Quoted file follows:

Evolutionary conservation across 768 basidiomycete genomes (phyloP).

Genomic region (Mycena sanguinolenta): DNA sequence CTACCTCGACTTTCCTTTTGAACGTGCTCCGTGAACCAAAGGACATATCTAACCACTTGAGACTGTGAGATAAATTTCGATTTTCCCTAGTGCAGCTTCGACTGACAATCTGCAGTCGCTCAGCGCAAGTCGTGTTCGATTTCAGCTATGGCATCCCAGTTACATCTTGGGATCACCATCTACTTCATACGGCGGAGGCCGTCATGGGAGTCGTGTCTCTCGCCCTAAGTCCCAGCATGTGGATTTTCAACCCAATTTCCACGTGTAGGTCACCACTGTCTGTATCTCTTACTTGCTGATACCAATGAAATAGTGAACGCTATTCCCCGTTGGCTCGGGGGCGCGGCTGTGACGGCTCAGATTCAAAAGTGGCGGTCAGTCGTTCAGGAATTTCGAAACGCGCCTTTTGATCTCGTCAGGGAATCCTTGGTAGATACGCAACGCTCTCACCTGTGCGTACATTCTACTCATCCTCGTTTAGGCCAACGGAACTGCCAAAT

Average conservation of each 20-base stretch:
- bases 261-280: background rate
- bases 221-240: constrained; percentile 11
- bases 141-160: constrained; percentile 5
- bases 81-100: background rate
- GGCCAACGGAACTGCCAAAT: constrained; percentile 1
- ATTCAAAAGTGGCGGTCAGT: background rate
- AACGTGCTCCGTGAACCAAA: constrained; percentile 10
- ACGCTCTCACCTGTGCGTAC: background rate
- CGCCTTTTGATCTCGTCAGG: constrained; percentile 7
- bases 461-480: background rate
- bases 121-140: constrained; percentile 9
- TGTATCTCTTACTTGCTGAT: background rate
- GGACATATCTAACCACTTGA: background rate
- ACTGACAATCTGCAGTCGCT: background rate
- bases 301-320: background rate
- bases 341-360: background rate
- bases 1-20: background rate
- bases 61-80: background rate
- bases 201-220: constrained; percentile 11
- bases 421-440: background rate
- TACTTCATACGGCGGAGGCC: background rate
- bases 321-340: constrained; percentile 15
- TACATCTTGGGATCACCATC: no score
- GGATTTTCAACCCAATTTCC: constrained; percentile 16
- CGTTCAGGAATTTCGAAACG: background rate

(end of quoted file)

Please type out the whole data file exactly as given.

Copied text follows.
Evolutionary conservation across 768 basidiomycete genomes (phyloP).

Genomic region (Mycena sanguinolenta): DNA sequence CTACCTCGACTTTCCTTTTGAACGTGCTCCGTGAACCAAAGGACATATCTAACCACTTGAGACTGTGAGATAAATTTCGATTTTCCCTAGTGCAGCTTCGACTGACAATCTGCAGTCGCTCAGCGCAAGTCGTGTTCGATTTCAGCTATGGCATCCCAGTTACATCTTGGGATCACCATCTACTTCATACGGCGGAGGCCGTCATGGGAGTCGTGTCTCTCGCCCTAAGTCCCAGCATGTGGATTTTCAACCCAATTTCCACGTGTAGGTCACCACTGTCTGTATCTCTTACTTGCTGATACCAATGAAATAGTGAACGCTATTCCCCGTTGGCTCGGGGGCGCGGCTGTGACGGCTCAGATTCAAAAGTGGCGGTCAGTCGTTCAGGAATTTCGAAACGCGCCTTTTGATCTCGTCAGGGAATCCTTGGTAGATACGCAACGCTCTCACCTGTGCGTACATTCTACTCATCCTCGTTTAGGCCAACGGAACTGCCAAAT

Average conservation of each 20-base stretch:
- bases 261-280: background rate
- bases 221-240: constrained; percentile 11
- bases 141-160: constrained; percentile 5
- bases 81-100: background rate
- GGCCAACGGAACTGCCAAAT: constrained; percentile 1
- ATTCAAAAGTGGCGGTCAGT: background rate
- AACGTGCTCCGTGAACCAAA: constrained; percentile 10
- ACGCTCTCACCTGTGCGTAC: background rate
- CGCCTTTTGATCTCGTCAGG: constrained; percentile 7
- bases 461-480: background rate
- bases 121-140: constrained; percentile 9
- TGTATCTCTTACTTGCTGAT: background rate
- GGACATATCTAACCACTTGA: background rate
- ACTGACAATCTGCAGTCGCT: background rate
- bases 301-320: background rate
- bases 341-360: background rate
- bases 1-20: background rate
- bases 61-80: background rate
- bases 201-220: constrained; percentile 11
- bases 421-440: background rate
- TACTTCATACGGCGGAGGCC: background rate
- bases 321-340: constrained; percentile 15
- TACATCTTGGGATCACCATC: no score
- GGATTTTCAACCCAATTTCC: constrained; percentile 16
- CGTTCAGGAATTTCGAAACG: background rate